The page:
Agricultural and fishery schools of the Technical Education and Skills Development Authority nationwide will soon produce rice and other agricultural crops, livestock, and aquatic products in “commercial quantities” to contribute to the country’s food security.
This was agreed by the 27 agri-fishery school administrators and officials of TESDA technology institutions who gathered for two days last week in Manila for a special meeting on food production upon the direction of Secretary Augusto Boboy Syjuco, TESDA director general.
The meeting focused on the discussion of the respective food production plans of each of the TESDA’s technology institutions.
Syjuco convened the meeting in response to the call of President Gloria Macapagal Arroyo to utilize all tillable lands to ensure food security and sufficiency.
“The TESDA as a government institution will contribute to our country’s food security. We have to tap and maximize the use of existing resources and harness our own expertise in increasing food production,” Secretary Syjuco said.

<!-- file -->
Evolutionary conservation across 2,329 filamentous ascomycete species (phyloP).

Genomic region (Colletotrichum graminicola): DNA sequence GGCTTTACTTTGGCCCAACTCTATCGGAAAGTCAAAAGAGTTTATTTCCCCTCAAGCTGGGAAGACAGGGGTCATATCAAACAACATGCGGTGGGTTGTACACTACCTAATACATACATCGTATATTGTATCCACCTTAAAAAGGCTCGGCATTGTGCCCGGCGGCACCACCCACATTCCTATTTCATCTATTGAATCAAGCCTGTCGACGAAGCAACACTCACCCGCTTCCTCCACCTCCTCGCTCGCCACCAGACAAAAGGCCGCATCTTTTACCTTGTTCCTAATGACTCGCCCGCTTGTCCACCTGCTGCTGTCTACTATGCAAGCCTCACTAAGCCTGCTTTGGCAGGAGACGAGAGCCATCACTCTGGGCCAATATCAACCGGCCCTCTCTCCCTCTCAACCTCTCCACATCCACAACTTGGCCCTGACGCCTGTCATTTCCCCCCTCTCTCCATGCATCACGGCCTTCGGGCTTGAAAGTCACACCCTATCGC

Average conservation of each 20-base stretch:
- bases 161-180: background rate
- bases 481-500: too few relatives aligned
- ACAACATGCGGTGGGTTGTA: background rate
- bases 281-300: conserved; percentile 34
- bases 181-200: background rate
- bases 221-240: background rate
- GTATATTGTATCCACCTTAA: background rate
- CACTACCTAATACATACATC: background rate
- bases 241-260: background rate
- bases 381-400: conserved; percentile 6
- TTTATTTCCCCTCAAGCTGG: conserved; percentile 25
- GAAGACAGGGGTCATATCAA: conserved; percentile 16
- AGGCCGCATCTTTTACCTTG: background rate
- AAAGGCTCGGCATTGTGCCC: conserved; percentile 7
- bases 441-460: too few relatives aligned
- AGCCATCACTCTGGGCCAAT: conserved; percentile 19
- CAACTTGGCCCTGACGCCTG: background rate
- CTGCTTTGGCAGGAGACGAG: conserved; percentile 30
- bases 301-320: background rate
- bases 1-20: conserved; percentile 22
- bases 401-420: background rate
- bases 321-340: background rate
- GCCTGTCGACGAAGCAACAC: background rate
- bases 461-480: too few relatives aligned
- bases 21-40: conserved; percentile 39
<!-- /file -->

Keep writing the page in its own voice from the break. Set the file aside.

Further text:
According to Secretary Syjuco, TESDA technical institutions own a combined land area of 2,000 hectares which can be used for agri-fishery production.
At present, these technology institutions use their land resources as training laboratories and experimental facilities for various agri-fishery courses. TESDA has 125 technology institutions all over the country.
“We have to increase our production of agricultural crops, livestock, and aquatic products to contribute to national effort of averting food shortage in the country,” Pastor Guiao, TESDA deputy director general for community and local government units services, exhorted the agri-fishery schools chiefs.
Two food production plans that elicited interest during the meeting were the proposed cultivation of dragon fruit and the utilization of vermi composting technology to produce organic fertilizers.
While the agri-fishery schools chiefs noted that increasing food production in their respective schools would require funds for new equipment, support infrastructure, and other inputs, they agreed that implementing their food production plans as soon as possible will generate income for their schools, their students and their communities.
“In the long-term, increasing food production will be good for our country,” they said.